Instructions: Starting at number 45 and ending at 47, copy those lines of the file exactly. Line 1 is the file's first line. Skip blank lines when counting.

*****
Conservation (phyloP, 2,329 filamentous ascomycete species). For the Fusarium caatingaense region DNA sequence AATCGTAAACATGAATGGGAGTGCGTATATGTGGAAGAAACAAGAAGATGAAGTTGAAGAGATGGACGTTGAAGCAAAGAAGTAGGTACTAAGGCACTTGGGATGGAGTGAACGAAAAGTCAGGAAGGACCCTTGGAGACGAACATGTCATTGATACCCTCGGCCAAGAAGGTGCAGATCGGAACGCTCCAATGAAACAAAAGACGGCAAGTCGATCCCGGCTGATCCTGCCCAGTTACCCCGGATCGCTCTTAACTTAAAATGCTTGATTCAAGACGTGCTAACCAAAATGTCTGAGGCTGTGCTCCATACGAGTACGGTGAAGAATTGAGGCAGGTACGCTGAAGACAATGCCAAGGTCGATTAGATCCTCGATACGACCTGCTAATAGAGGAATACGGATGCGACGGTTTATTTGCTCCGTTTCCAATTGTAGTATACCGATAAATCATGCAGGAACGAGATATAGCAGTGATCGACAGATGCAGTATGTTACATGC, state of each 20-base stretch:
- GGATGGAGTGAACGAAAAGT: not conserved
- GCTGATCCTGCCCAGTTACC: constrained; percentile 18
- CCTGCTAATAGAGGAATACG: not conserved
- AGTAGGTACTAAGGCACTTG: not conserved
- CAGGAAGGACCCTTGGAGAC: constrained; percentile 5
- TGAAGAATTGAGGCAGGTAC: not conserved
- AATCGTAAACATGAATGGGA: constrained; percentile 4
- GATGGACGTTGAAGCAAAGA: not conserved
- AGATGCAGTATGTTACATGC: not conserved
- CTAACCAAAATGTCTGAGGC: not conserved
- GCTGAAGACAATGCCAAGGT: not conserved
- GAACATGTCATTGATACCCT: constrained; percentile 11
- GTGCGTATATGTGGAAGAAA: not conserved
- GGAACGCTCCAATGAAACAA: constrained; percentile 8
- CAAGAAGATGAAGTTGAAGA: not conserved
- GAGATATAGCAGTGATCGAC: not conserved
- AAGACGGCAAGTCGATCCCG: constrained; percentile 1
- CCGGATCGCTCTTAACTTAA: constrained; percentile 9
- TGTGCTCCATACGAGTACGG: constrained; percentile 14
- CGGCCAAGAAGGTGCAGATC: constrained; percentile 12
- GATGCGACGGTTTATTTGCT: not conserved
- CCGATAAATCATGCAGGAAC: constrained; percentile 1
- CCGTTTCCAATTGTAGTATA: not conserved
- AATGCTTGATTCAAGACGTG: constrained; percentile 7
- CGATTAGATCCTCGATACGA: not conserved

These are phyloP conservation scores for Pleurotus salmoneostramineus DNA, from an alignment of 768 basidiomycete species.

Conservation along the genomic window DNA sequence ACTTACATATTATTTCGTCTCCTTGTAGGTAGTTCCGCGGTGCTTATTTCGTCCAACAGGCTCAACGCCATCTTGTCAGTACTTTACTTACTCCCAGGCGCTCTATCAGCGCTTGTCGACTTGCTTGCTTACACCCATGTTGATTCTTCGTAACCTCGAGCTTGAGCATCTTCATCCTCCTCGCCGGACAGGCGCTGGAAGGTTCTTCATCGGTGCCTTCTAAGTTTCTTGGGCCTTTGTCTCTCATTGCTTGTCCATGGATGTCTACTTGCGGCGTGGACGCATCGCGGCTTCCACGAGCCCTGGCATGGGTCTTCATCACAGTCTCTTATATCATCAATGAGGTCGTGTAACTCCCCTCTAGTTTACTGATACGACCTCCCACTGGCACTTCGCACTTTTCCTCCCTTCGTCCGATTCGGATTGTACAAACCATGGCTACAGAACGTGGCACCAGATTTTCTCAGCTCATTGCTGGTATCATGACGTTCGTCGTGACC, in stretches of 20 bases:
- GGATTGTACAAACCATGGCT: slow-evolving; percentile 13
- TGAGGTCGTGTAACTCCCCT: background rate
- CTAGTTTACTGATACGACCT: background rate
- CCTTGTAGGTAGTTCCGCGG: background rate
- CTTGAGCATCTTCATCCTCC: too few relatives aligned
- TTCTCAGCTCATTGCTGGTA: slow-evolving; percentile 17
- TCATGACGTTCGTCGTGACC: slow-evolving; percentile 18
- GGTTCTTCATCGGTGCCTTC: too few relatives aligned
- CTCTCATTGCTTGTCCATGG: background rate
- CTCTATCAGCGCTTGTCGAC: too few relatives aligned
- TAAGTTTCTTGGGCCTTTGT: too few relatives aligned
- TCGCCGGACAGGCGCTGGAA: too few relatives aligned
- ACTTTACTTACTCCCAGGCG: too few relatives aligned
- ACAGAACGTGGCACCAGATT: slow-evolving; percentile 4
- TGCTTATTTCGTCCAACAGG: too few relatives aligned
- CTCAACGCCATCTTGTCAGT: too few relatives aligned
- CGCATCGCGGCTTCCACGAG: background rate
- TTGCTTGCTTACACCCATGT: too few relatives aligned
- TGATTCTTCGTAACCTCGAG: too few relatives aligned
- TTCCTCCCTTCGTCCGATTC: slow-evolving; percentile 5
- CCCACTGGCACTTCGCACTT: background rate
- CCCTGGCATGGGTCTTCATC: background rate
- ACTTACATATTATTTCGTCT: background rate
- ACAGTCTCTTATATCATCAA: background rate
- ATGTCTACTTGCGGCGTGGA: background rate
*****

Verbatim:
- CGCATCGCGGCTTCCACGAG: background rate
- TTGCTTGCTTACACCCATGT: too few relatives aligned
- TGATTCTTCGTAACCTCGAG: too few relatives aligned